Moore is fantastic as this independent woman, prone to sing-a-longs and demanding more from the world. Her face never betrays her intentions and her intentions are often bold. That's not to say she doesn't have moments of weakness—one of the best scenes in the film happens when she's most vulnerable and her mother, played by the always-amazing Holland Taylor, comes to pick up the pieces. In those moments of quiet, we really saw the essence of the woman.

That said, the film sometimes meandered too much for my attention span and scenes lingered longer than they needed to for sufficient effect.

Still, you could do worse than spending a few hours with these characters.


Friday, March 22, 2019


Last night I saw Us, starring Lupita Nyong'o and Winston Duke.

Gabe (Duke) wants to take his family for a relaxing vacation in Santa Cruz, California. They're game ... as long as they can bring along their phones and magic tricks. His wife Adelaide (Nyong'o) has reservations because of an incident that happened to her on the same beach when she was a young girl and voices her apprehension. But they go anyway.

After they meet up with friends and enjoy some sun, the family heads back to their summer house to call it a night. The kids are tucked into bed and the couple is chatting when a family appears at the end of their driveway. At first, Gabe tells everyone not to worry and tries to approach the four with kindness. When they don't respond, things escalate and soon they become hostages in their own home.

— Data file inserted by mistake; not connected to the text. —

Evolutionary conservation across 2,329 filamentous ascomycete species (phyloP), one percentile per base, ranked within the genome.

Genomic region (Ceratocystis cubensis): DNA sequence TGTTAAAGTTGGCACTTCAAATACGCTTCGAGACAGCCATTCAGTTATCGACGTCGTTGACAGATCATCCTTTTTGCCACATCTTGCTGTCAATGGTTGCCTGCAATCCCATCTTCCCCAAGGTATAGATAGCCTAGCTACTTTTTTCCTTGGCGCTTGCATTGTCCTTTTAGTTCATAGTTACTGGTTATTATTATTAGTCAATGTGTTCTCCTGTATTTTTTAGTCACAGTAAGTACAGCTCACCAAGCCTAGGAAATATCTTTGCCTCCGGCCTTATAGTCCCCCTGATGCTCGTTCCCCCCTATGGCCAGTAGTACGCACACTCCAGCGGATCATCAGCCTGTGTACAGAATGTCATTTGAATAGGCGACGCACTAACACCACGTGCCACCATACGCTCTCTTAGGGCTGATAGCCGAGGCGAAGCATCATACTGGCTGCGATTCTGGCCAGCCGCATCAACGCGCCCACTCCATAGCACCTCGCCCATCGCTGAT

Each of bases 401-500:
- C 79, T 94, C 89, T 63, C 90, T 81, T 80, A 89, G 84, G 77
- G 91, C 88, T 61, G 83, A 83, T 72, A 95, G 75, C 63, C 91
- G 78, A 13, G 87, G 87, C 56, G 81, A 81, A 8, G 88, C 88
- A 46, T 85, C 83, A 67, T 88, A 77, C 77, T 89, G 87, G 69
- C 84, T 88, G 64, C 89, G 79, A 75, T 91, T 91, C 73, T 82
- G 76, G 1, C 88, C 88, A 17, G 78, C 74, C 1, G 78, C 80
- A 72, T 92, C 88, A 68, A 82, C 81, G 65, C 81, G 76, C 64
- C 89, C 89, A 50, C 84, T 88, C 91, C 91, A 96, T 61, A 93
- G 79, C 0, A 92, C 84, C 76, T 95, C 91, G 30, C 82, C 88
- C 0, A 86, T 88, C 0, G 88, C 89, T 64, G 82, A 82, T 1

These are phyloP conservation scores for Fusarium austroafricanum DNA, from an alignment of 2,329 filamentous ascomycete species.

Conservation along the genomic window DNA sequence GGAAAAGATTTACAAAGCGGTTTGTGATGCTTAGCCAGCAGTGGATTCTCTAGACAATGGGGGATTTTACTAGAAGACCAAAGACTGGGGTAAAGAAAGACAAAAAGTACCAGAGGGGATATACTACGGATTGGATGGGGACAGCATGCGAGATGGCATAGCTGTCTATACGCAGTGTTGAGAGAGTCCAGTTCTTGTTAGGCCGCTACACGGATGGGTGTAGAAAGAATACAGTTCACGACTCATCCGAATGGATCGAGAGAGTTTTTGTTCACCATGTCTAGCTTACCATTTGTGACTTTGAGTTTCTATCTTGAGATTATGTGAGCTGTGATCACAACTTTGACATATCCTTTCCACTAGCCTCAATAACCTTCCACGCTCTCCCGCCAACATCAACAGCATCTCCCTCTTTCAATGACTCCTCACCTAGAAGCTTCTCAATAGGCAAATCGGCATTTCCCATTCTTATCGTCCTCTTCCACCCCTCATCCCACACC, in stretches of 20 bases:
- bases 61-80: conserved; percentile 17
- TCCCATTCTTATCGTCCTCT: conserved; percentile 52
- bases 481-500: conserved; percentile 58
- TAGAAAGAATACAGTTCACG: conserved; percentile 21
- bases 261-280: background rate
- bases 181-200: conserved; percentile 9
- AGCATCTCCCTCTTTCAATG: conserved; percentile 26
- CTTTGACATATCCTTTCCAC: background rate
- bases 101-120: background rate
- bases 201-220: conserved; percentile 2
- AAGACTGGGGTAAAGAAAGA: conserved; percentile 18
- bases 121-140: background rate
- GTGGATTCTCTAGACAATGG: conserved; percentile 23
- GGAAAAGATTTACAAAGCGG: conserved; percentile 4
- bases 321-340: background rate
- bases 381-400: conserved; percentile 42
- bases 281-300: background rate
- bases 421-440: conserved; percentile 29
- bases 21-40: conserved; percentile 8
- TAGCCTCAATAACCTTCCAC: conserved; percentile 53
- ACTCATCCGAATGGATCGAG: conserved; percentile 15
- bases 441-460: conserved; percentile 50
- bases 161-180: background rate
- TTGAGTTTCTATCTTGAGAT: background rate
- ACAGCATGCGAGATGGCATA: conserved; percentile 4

Each of the figures who appeared in the driveway appear to be clones of Gabe's family and attack their identical counterparts. Soon the entire group is in chaos, spread out inside and outside of the house and into the neighborhood.

From this point on, the battle continues as more about these "tethered" people is revealed and the family sees what they're up against.

Those who say Writer/Director Jordan Peele has invented his own sub-genre of horror are correct. He doesn't just use psychological tricks, he blends the unknown with a welcome humor to appease the audience at just the right time before launching another "gotcha" moment and finishing with a twist. His techniques are more satisfying than traditional horror because their smarter.

I had a lot of fun at this film and seeing it in a sold-out theater amongst jumpy, squealy filmgoers only added to the experience. Make sure to see this one on the big screen if you can.


Thursday, March 14, 2019

Captain Marvel

Tonight I saw Captain Marvel, starring Brie Larson and Samuel L. Jackson.

Carol (Larson) wrecks in an unknown place while in-flight with her fellow pilot/mentor/hero, Dr. Lawson (Annette Bening). Yon-Rogg (Jude Law) takes her under his wing to train her to defend her new people. After a harrowing mission, she crash lands into earth and discovers she's been there before.